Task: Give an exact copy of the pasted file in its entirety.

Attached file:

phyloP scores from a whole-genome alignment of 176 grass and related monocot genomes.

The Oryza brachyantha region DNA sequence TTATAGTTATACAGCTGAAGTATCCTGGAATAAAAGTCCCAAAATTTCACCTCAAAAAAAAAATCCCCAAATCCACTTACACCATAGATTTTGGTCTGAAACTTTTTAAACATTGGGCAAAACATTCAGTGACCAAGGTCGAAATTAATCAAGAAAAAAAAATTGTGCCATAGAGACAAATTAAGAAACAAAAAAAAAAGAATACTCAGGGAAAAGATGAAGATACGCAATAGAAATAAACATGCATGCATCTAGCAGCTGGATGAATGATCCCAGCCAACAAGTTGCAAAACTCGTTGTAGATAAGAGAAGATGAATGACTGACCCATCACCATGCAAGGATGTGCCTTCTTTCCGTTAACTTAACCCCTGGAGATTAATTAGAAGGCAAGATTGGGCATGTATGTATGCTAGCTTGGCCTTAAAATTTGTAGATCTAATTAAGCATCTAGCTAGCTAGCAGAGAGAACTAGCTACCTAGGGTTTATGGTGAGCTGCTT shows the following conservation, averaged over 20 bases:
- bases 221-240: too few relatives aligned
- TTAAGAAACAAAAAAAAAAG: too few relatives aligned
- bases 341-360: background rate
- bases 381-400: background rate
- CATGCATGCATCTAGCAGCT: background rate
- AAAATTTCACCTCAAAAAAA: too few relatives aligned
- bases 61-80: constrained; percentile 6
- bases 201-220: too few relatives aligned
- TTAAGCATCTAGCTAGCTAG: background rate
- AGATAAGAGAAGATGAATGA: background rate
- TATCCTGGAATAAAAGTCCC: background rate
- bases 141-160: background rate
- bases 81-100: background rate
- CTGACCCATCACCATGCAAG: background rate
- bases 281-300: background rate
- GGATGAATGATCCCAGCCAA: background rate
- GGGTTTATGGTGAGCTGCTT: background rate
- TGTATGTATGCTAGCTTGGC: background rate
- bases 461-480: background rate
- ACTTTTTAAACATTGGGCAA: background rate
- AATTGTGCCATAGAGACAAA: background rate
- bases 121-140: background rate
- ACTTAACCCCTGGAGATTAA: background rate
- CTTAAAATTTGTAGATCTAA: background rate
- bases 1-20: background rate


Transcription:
phyloP scores from a whole-genome alignment of 176 grass and related monocot genomes.

The Oryza brachyantha region DNA sequence TTATAGTTATACAGCTGAAGTATCCTGGAATAAAAGTCCCAAAATTTCACCTCAAAAAAAAAATCCCCAAATCCACTTACACCATAGATTTTGGTCTGAAACTTTTTAAACATTGGGCAAAACATTCAGTGACCAAGGTCGAAATTAATCAAGAAAAAAAAATTGTGCCATAGAGACAAATTAAGAAACAAAAAAAAAAGAATACTCAGGGAAAAGATGAAGATACGCAATAGAAATAAACATGCATGCATCTAGCAGCTGGATGAATGATCCCAGCCAACAAGTTGCAAAACTCGTTGTAGATAAGAGAAGATGAATGACTGACCCATCACCATGCAAGGATGTGCCTTCTTTCCGTTAACTTAACCCCTGGAGATTAATTAGAAGGCAAGATTGGGCATGTATGTATGCTAGCTTGGCCTTAAAATTTGTAGATCTAATTAAGCATCTAGCTAGCTAGCAGAGAGAACTAGCTACCTAGGGTTTATGGTGAGCTGCTT shows the following conservation, averaged over 20 bases:
- bases 221-240: too few relatives aligned
- TTAAGAAACAAAAAAAAAAG: too few relatives aligned
- bases 341-360: background rate
- bases 381-400: background rate
- CATGCATGCATCTAGCAGCT: background rate
- AAAATTTCACCTCAAAAAAA: too few relatives aligned
- bases 61-80: constrained; percentile 6
- bases 201-220: too few relatives aligned
- TTAAGCATCTAGCTAGCTAG: background rate
- AGATAAGAGAAGATGAATGA: background rate
- TATCCTGGAATAAAAGTCCC: background rate
- bases 141-160: background rate
- bases 81-100: background rate
- CTGACCCATCACCATGCAAG: background rate
- bases 281-300: background rate
- GGATGAATGATCCCAGCCAA: background rate
- GGGTTTATGGTGAGCTGCTT: background rate
- TGTATGTATGCTAGCTTGGC: background rate
- bases 461-480: background rate
- ACTTTTTAAACATTGGGCAA: background rate
- AATTGTGCCATAGAGACAAA: background rate
- bases 121-140: background rate
- ACTTAACCCCTGGAGATTAA: background rate
- CTTAAAATTTGTAGATCTAA: background rate
- bases 1-20: background rate